The English version of the Lymph-ICF-LL was adapted for Turkish use according to the established guidelines for cross-cultural adaptation of selfreported questionnaires. The guideline includes five steps: In the first step, the English translation of the Lymph-ICF-LL was translated into Turkish by two independent Turkish native speakers who are fluent in English. In the second step, both translations were assembled by two translators and a team of experts. In the third step, the Turkish translation of the Lymph-ICF-LL was translated back into English by two individuals who were bilingual native English speakers. In the fourth step, all translations were reviewed by an Expert Committee including forward and back translators. In the fifth step, the pre-final versions of the Turkish Lymph-ICF-LL were tested with 15 patients with lymphedema to evaluate the accuracy of wording and understanding of the test items in an outpatient physiotherapy department. The interviewer defined and recorded any problems occurring during the filling out of the pre-final Turkish Lymph-ICFLL questionnaire. Considering these issues, a final version of the Turkish Lymph-ICF-LL was established. The questions were found to be understandable by all patients and there were no ambiguities.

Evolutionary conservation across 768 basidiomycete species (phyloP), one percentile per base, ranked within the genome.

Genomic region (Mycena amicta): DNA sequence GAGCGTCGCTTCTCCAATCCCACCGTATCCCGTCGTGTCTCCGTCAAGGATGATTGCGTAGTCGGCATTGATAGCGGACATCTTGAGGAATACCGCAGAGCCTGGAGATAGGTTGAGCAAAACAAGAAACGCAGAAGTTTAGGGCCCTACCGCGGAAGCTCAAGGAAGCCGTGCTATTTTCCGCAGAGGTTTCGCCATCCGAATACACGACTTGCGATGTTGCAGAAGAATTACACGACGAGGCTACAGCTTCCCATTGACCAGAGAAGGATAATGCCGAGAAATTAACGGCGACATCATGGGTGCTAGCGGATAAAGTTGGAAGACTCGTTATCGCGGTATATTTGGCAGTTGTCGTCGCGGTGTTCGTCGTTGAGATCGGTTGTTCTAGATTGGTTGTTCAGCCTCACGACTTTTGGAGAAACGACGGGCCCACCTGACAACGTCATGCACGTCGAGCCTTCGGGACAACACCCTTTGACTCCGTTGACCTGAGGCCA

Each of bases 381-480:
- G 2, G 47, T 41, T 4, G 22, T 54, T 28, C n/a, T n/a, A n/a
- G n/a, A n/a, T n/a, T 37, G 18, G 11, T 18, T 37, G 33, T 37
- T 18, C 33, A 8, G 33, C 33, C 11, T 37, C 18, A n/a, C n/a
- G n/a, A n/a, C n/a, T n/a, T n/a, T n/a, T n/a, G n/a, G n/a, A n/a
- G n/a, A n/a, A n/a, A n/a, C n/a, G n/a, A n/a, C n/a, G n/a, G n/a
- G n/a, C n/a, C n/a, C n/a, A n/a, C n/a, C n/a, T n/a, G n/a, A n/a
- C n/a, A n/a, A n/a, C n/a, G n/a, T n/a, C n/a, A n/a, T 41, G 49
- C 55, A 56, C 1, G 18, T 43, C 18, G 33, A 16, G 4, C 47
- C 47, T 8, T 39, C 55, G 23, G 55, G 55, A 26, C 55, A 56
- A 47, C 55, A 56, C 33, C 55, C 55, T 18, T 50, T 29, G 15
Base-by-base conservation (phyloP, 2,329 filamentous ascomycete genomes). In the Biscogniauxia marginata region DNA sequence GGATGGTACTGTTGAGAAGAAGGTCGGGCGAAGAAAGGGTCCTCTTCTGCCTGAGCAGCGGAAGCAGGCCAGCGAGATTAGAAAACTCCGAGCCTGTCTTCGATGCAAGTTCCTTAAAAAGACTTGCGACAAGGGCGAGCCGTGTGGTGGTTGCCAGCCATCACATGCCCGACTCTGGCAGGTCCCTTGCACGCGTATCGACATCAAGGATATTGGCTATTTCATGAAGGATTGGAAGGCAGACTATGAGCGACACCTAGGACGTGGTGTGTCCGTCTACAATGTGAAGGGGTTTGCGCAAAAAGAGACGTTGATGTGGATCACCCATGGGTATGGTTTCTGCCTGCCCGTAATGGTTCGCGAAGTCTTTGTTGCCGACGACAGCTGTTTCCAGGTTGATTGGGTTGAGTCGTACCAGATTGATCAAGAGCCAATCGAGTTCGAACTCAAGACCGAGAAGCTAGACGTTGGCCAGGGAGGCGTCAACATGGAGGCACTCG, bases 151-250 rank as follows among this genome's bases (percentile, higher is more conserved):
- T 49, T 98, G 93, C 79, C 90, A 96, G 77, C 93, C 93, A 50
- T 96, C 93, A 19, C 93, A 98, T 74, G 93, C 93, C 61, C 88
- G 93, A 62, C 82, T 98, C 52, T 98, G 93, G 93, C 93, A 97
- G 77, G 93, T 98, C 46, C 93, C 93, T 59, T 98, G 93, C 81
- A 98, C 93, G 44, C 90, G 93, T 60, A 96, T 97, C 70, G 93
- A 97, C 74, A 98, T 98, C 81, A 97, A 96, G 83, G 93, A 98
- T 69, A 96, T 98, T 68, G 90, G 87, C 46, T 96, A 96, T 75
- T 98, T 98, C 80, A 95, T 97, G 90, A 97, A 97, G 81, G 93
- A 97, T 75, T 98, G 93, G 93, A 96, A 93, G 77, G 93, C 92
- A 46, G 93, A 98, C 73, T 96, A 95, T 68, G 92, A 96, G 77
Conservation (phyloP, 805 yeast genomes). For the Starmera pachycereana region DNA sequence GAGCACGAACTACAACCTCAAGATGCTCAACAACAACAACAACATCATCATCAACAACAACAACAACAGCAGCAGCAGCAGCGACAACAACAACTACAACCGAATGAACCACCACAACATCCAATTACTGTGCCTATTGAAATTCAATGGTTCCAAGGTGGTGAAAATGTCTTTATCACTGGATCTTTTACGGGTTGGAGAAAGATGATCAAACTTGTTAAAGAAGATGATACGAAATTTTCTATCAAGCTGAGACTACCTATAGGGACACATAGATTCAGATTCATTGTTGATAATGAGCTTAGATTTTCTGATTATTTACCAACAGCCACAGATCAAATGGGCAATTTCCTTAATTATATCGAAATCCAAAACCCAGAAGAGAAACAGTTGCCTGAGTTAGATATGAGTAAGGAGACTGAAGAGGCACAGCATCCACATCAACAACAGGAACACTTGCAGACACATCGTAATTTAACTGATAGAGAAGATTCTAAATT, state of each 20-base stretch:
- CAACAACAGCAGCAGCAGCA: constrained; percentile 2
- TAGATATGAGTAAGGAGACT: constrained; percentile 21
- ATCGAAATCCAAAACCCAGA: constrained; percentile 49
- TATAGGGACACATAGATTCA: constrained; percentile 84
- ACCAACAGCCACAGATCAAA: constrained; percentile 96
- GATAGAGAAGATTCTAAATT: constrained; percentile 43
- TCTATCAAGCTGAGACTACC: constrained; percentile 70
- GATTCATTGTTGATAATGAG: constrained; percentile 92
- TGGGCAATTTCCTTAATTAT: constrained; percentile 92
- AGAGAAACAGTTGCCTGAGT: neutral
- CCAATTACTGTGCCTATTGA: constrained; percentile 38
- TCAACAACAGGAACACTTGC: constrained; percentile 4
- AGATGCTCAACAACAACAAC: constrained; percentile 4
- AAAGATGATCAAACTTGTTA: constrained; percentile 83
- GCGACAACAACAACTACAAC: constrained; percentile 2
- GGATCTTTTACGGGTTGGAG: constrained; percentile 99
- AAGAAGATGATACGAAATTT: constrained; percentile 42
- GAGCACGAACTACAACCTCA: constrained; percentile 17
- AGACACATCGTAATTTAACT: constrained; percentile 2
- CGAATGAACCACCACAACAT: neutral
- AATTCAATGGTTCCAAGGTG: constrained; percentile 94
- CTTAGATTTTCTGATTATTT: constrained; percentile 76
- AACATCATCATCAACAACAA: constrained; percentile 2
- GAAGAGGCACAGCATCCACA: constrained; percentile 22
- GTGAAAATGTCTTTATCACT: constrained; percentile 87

The reliability and validity of the final Turkish version of the Turkish Lymph-ICF-LL were tested in 50 patients with lower limb lymphedema. All patients completely filled out the Turkish version of the Lymph- ICF-LL and the Turkish version of the SF-36 at the first visit. In the second visit which was performed seven days after, the patients re-filled out the Lymph-ICF-LL questionnaire.

Statistical analysis
The IBM SPSS software version 21.0 (IBM Corp., Armonk, NY, USA) was used for statistical analysis. The reliability of the Lymph-ICF-LL scale was performed using the Intra-class Correlation Coefficient Type 2:1 (ICC [2:1]) test-retest methodology in the full sample recorded at the baseline and seven days following a period of off-treatment. Internal consistency of the Lymph-ICF-LL was assessed using the Cronbach alpha. Internal consistency was considered acceptable, when the Cronbach alpha was >0.7. The Pearson’s correlation coefficients were used to evaluate the construct validity, as the Lymph-ICF-LL and SF-36 scores were continuous variables and were normally distributed. Correlation coefficients were rated as follows: strong correlation r>0.75; moderate r=0.50-0.74; and poor ≤0.49.[17] Ap value of ≤0.05 was considered statistically significant.

Results